Support for embedding data in a manner equivalent to xxd

The xxd command can convert any input file to a form which can be included into a C source file or compiled directly:

% echo "Sample data" > test 
% xxd -i test
unsigned char test[] = {
  0x53, 0x61, 0x6d, 0x70, 0x6c, 0x65, 0x20, 0x64, 0x61, 0x74, 0x61, 0x0a
unsigned int test_len = 12;

I have encountered several situations where being able to perform this transformation directly in CMake would be very useful. I would be happy to work on an implementation for inclusion as a CMake module.

Some thoughts:

  • The character type could be configurable. You might want a different character type, or std::byte
  • The length type could be configurable, e.g. size_t, std::size_t, uint32_t
  • The symbol name could be configurable

This could be implemented similarly to configure_file, or a file subcommand e.g. file(EMBED. It could work with files, or with a variable defining the content to write.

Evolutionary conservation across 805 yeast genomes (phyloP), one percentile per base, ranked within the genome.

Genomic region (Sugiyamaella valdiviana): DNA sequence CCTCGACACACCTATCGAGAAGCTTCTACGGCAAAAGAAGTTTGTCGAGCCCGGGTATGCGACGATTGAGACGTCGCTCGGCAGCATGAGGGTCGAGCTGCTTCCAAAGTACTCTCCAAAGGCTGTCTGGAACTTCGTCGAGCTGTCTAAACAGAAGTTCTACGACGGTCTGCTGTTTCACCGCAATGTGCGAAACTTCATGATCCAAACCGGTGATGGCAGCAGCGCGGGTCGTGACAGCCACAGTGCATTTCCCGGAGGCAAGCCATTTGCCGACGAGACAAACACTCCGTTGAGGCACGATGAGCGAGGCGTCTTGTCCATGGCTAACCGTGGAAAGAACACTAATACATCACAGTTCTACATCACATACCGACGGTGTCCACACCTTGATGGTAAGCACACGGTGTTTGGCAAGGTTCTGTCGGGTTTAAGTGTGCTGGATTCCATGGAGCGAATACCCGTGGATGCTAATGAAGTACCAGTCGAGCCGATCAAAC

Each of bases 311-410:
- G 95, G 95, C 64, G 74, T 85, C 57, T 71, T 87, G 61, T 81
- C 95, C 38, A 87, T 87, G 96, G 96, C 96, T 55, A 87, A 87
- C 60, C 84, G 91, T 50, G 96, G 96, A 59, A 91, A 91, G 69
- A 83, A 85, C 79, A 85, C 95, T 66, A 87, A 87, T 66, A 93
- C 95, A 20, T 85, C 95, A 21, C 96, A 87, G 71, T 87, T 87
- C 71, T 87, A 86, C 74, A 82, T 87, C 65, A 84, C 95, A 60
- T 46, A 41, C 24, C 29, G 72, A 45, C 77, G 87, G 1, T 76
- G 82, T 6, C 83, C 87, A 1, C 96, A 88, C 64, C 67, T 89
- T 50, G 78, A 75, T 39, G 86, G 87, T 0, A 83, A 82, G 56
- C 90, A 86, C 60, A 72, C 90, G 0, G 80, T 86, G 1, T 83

This could be useful for converting content such as static data (e.g. scripts: lua, python, sql or graphics or audio). But it could also be useful for converting generated content e.g. Vulkan compiled shaders and embedding it. The latter would need a wrapper script to use with a custom command. Potentially the module could also be the wrapper script if invoked in script mode.

I would be interested if anyone has any thoughts or suggestions.

Kind regards,

I’ve used hexdump ( in the past for similar purposes. One example I’ve got handy is embedding the init script of tinyscheme in the code:

Depending on how you want to implement it, the hexdump code might come in handy.

Yes, I’ll definitely take a look, thanks.

I should have mentioned it in the original post, but one of the drivers for this for me is having a portable way of doing this on all platforms without extra tools.

Heh - I’m actually building hexdump as part of the tinyscheme build process to achieve precisely that effect - no extra tools installed, works across all platforms. What you’re suggesting with file(EMBED) would let me replace the custom target completely and achieve the same result, so it sounds good - I was thinking you might literally be able to create the file sub-command by grabbing hexdump and using it on the backend.